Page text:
The Nov. 8 midterm election will be here before we know it. What then?
What we value persists beyond elections. Voters I know pick their politicians based solely on their position on abortion. Right next to that in importance is same-sex marriage. Other issues are deemed less important or not worthy of consideration. If a politician is anti-abortion and anti-same-sex marriage, half the electorate finds that to be sufficient qualification to earn a vote and serve in elected office.
In rural Iowa there is more to living in society than any single issue. Unlike members of the Congress, we aren’t in a constant state of campaigning. There are cultural nuances in the places we chose to live. We view those with whom we interact as people first and that makes rural life tolerable for most.
Several years ago, I volunteered with a group that served the needs of older members of society. Almost everyone from the community volunteered in some way. It was almost expected. Unless one knew the politics of another person among volunteers, the topic almost never came up in conversation. It was avoided. Our politics were something held private and kept from social discourse. Such restraint was a form of glue that held the organization together. That organization and others like it accomplished and continue to accomplish good work.
As we head into the midterms, candidates are focusing a message on the U.S. Supreme Court’s decision that overturned Roe v. Wade this year. The issue resonates because while we once had legal precedent that was settled law, with President Trump’s three appointees to the high court, we discovered it wasn’t as settled as we thought. Whether that is a winning issue for politicians, I don’t know. However, the ground shifted below us, requiring us to re-invent all the terms of Roe, something that may or may not be possible. It is, however, a political mess with real life consequences.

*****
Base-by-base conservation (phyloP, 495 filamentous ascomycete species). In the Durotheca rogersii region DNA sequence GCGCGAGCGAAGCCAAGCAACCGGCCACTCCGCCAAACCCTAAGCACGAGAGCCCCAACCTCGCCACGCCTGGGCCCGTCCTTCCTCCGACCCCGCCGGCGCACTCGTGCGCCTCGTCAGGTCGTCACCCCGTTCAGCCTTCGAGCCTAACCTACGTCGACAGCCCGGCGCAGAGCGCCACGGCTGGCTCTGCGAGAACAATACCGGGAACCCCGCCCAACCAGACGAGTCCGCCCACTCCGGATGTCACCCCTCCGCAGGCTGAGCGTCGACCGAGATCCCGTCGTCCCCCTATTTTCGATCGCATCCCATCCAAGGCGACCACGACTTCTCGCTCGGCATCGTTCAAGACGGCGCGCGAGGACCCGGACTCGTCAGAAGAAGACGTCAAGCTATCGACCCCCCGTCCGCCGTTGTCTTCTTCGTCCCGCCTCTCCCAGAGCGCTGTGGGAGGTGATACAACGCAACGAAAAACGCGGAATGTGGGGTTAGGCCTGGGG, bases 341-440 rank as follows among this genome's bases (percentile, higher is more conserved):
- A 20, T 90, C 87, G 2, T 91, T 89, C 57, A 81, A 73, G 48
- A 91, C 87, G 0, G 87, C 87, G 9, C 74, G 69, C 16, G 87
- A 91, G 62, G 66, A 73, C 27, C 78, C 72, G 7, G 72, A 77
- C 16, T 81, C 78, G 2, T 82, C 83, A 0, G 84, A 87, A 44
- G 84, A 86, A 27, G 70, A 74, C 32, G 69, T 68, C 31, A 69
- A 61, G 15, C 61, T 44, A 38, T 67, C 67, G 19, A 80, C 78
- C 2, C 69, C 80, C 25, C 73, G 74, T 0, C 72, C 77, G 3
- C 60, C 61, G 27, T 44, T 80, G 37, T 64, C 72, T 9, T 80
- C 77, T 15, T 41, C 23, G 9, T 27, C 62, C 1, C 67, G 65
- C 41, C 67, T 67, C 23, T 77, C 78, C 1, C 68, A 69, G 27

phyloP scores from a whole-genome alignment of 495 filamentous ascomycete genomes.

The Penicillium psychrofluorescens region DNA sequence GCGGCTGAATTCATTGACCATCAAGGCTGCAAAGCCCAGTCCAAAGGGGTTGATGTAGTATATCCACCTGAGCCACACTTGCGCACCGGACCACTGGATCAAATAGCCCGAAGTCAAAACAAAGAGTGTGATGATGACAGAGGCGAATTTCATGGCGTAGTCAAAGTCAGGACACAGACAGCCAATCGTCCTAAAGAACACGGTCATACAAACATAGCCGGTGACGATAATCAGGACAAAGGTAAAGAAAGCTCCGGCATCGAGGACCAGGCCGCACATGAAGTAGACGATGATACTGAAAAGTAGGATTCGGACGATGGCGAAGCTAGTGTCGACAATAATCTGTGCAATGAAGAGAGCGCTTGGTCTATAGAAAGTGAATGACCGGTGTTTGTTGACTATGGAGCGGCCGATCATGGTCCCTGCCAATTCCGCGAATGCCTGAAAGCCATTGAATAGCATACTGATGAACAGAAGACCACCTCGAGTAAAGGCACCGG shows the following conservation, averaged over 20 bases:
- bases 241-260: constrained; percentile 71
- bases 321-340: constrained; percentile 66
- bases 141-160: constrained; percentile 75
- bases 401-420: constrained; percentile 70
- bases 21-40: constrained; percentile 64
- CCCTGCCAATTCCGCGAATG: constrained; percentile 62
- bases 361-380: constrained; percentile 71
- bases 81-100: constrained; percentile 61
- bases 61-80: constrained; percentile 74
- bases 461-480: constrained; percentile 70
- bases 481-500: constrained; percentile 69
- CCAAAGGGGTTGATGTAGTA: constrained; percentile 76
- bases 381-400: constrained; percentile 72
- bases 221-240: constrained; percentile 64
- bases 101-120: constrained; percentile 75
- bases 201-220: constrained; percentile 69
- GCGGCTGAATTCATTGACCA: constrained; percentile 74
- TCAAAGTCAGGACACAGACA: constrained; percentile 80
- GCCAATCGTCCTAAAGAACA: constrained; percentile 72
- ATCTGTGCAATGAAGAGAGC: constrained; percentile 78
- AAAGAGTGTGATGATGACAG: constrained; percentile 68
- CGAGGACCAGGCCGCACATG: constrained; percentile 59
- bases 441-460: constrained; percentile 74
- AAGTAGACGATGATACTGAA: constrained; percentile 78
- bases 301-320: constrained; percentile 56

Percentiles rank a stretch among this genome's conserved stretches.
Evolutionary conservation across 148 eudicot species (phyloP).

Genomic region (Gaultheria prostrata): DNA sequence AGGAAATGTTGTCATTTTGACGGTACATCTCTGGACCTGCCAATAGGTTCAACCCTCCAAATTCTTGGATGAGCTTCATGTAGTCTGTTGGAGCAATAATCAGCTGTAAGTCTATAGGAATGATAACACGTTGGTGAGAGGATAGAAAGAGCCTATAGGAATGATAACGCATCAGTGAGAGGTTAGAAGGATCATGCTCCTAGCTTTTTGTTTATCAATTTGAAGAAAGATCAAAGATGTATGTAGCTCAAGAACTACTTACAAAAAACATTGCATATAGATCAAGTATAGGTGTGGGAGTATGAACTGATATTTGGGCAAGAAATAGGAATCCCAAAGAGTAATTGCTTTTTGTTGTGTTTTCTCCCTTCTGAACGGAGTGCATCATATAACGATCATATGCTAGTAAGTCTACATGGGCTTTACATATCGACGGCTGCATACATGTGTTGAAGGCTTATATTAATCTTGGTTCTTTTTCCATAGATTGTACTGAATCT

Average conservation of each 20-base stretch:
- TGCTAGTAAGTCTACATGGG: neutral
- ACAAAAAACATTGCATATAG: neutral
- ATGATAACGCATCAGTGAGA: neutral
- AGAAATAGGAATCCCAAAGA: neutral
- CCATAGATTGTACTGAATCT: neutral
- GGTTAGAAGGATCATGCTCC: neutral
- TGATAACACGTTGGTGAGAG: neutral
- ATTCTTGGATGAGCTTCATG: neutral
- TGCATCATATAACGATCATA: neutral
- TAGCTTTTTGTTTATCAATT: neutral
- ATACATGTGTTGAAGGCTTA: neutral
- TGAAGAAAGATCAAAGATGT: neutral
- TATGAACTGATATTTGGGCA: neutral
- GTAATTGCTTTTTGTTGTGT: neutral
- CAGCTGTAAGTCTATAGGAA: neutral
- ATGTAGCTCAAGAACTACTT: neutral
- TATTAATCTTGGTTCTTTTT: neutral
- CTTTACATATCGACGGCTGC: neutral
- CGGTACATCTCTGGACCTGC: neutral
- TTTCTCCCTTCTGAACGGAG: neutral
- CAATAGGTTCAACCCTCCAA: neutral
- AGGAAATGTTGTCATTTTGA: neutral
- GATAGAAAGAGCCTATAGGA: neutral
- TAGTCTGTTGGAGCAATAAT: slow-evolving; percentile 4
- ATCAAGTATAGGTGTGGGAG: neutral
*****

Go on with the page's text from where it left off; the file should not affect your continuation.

A focus on Dobbs, the case that overturned Roe, does injustice to everything else we value. Where is the role in our politics for addressing environmental issues? What about economic issues like the concentration of wealth among a small percent of the population and the damage that does? What about corruption in our politics without proper limits on campaign contributions? What about our inability to enable residents of our state to access needed health care? If we talk mostly about Dobbs during the remaining days of the election cycle, these issues and more get relegated to the back burner.
I guess we’ll just have to pick them up again after the election because they won’t resolve by themselves.
On Saturday former president Jimmy Carter celebrated his 98th birthday with a parade in his hometown of Plains, Georgia. I had no dog in the 1976 campaign that elected him president. I was serving in the U.S. Army in Germany and felt that with Nixon gone, the electorate should have free reign to either keep Gerald Ford or pick someone else. I feel Carter was unjustly criticized during his administration.
However, I broke with Carter after his July 15, 1979 speech, known as the “malaise speech,” in which he said, “The erosion of our confidence in the future is threatening to destroy the social and the political fabric of America.” I couldn’t abide by that and caucused for Ted Kennedy at the 1980 Iowa caucuses.
In his concession speech at the Democratic National Convention, Kennedy said, speaking of Ronald Reagan,
The great adventures which our opponents offer is a voyage into the past. Progress is our heritage, not theirs. What is right for us as Democrats is also the right way for Democrats to win. The commitment I seek is not to outworn views but to old values that will never wear out. Programs may sometimes become obsolete, but the ideal of fairness always endures. Circumstances may change, but the work of compassion must continue. It is surely correct that we cannot solve problems by throwing money at them, but it is also correct that we dare not throw out our national problems onto a scrap heap of inattention and indifference. The poor may be out of political fashion, but they are not without human needs. The middle class may be angry, but they have not lost the dream that all Americans can advance together.Ted Kennedy, Aug. 12, 1980
Protecting women from the intervention of politicians in their health care is important. It is also an issue precipitated by Democratic failure to adequately support Hillary Clinton during the 2016 general election. This failure enabled Trump’s three Supreme Court picks.
What are the values that bring communities together? A right to self-determination is one of them yet there are more. As we head into the midterm elections, we would do well to recall what Kennedy said at the end of his speech, “For me, a few hours ago, this campaign came to an end. For all those whose cares have been our concern, the work goes on, the cause endures, the hope still lives, and the dream shall never die.”
I hope Kennedy was right.